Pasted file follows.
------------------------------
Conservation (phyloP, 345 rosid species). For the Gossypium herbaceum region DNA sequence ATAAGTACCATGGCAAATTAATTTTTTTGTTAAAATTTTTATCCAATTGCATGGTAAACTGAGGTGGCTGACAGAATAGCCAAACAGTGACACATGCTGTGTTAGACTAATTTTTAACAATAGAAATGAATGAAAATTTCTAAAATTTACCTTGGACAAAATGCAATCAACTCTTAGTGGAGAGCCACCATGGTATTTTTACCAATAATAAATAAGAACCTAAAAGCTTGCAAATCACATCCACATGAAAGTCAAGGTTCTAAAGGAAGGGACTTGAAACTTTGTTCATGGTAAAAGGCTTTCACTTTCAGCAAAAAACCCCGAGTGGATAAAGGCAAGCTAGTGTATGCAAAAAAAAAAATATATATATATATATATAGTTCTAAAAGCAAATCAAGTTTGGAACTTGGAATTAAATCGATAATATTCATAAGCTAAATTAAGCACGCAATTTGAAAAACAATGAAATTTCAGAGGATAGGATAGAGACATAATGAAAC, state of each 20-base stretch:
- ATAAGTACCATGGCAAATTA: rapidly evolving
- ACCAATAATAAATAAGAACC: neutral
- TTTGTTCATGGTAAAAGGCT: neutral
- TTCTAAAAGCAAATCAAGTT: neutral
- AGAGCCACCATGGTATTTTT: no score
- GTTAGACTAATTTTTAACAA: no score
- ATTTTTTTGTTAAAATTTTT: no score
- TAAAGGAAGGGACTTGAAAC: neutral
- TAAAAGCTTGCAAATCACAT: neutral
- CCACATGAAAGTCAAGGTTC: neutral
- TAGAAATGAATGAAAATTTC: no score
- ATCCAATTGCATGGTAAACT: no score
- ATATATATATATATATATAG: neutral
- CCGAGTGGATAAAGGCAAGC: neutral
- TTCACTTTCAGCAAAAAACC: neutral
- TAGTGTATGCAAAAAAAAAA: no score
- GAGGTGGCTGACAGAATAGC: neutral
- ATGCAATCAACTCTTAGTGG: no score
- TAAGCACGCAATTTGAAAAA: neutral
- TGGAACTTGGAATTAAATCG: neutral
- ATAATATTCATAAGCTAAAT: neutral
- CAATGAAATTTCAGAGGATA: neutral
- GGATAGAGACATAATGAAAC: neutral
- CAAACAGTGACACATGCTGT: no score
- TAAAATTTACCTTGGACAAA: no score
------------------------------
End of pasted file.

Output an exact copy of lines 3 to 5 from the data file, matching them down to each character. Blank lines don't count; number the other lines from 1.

- ACCAATAATAAATAAGAACC: neutral
- TTTGTTCATGGTAAAAGGCT: neutral
- TTCTAAAAGCAAATCAAGTT: neutral